Royal Hospital for Incurables Annual Dinner 1856

Description

Chairman's toasts at the Royal Hospital for Incurables Annual Dinner (5 June 1856).

Creator

Dickens, Charles

Date

Bibliographic Citation

Dickens, Charles. 'Royal Hospital for Incurables Annual Dinner' (5 June 1856). Dickens Search. Eds. Emily Bell and Lydia Craig. Accessed [date]. https://dickenssearch.com/speeches/1856-06-05_Speech_Royal-Hospital-for-Incurables-Annual-Dinner.

Summary

In proposing this toast, he said, he hoped it would not be at all supposed that he intended to hint that there was any connexion between a Hospital for Incurables, and the Houses of Lords and Commons. Yet it must be admitted that these houses had given symptoms of labouring under a lingering disease, with intermittent fever – with this difference, that it appeared the cold fits were very long, and the hot fits very short. Yet under the influence of gentle stimulants, the Legislature had occasionally assumed an appearance of being possessed of a strong and vigorous constitution. With the toast of the two Houses of Parliament he would couple the name of Lord Alfred Paget, who notwithstanding he had nearly met with a watery grave last night by his yacht being run down in the Channel, had been determined to be present that evening to support this great and noble charity.

He approached the next toast, he said, with some trepidation, because he felt he could scarcely do justice to an institution which had for its object the finding a permanent home for a most deserving and afflicted class of the community. He had the high privilege to give a toast which recognized the immense social importance and the great Christian humanities of a hospital designed for the permanent care and comfort of those who, by disease, accident, or deformity, were hopelessly disqualified for the duties of life.

It was to be remembered at the outset that it was the distinguishing feature of this institution that it entered into competition with none of the existing hospitals, but came in aid of every one of them. It did appear to him somewhat extraordinary that amongst the innumerable and valuable charities of this metropolis it had been so long without an institution for the relief of those who, in their helplessness, could not be relieved by any other hospital. There was no establishment for the treatment of the sick in this city from the doors of which some unfortunate persons altogether disqualified for the duties of life, were not driven away in consequence of the impossibility there was of rendering them that assistance which their state of health required. The institution was therefore no sooner in existence than, as might be expected, numbers of the most distinguished and experienced members of the medical profession recorded their conviction of its immense usefulness; and certificates had since been signed which placed it wholly and for ever beyond dispute.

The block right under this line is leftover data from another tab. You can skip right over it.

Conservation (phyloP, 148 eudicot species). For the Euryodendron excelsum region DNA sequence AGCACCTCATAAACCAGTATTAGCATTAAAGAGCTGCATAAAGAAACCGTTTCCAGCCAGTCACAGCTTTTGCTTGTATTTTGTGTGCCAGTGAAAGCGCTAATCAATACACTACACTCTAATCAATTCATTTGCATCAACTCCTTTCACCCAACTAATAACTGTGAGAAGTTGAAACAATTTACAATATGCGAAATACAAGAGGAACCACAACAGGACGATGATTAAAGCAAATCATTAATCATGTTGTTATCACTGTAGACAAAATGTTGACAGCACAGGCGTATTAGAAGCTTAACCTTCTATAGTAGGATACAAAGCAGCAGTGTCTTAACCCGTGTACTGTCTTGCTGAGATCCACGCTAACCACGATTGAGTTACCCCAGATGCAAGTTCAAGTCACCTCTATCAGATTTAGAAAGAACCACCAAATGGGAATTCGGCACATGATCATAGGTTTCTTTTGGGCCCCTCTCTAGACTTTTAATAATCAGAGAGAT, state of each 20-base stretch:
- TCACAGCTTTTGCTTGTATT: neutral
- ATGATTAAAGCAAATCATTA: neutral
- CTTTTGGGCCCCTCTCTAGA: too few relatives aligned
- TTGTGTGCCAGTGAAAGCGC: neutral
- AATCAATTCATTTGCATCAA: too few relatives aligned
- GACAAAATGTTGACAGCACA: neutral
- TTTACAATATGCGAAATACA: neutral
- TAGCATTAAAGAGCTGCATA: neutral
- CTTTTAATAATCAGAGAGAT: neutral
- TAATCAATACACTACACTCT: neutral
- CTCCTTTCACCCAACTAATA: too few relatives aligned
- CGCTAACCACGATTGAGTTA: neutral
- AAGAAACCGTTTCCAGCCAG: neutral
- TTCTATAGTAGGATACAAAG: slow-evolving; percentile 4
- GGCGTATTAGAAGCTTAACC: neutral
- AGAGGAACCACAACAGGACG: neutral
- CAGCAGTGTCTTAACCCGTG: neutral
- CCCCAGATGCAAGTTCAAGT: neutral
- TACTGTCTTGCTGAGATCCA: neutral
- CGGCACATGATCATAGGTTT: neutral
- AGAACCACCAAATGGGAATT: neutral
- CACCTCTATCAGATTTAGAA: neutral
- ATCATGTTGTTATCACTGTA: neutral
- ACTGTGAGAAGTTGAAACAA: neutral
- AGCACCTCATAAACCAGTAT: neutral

There were very many cases of great distress; of person who, brought up in a respectable position, were cut down by hopeless disease with no aid, no solace, in the dark hour of their affliction. It was to afford such a home, it was to relieve such parties that this charity was founded, and he trusted that it would grow, through the fostering care of the public, into one of the greatest of those benevolent institutions which did so much honour to the country.

The Royal Hospital had scarcely achieved the second year of its existence; but nevertheless it had obtained ‘ a local habitation and a name’, in one of the prettiest places in the environs of London. There was nothing about the institution which partook of sectarianism; its principle was to know no distinction in religion; and there were not forty-four patients under its protective care. It divided itself into two branches, affording, first, to those objects of charity a home for life who had no other home; and, secondly, assisting with regular donations and kind counsels such patients as had friends to relieve them in part, and give them shelter, feeling that they could not bear that sharpest pain – the separation from those they loved. The necessity for such a hospital, which he could not but observe with regret, was shown by the circumstance that at the election within the last month, for ten recipients of the advantages of the charity, there were no less than 87 candidates, many of them having particular claims on the sympathy of the benevolent.

He felt it was their duty to do everything that could be done to give these poor creatures even a chance of recovery – or, if not of recovery, of comfort in their closing days; and he trusted, therefore, that the institution would be liberally supported. In remembrance of those from whom they derived their birth; in remembrance of Him who said to the afflicted, ‘Take up thy bed and walk’; in remembrance of those whose pillows it might some day be their duty to smooth; in the name of those bright creatures upon whose breasts they hoped hereafter to rest their heads; for the love of God; for the love of man – which was one – he implored their aid on behalf of this infant institution, so that I might hereafter rank as a most beneficent giant. In conclusion he had great pleasure in proposing ‘Prosperity and Perpetuity to the Royal Hospital’.

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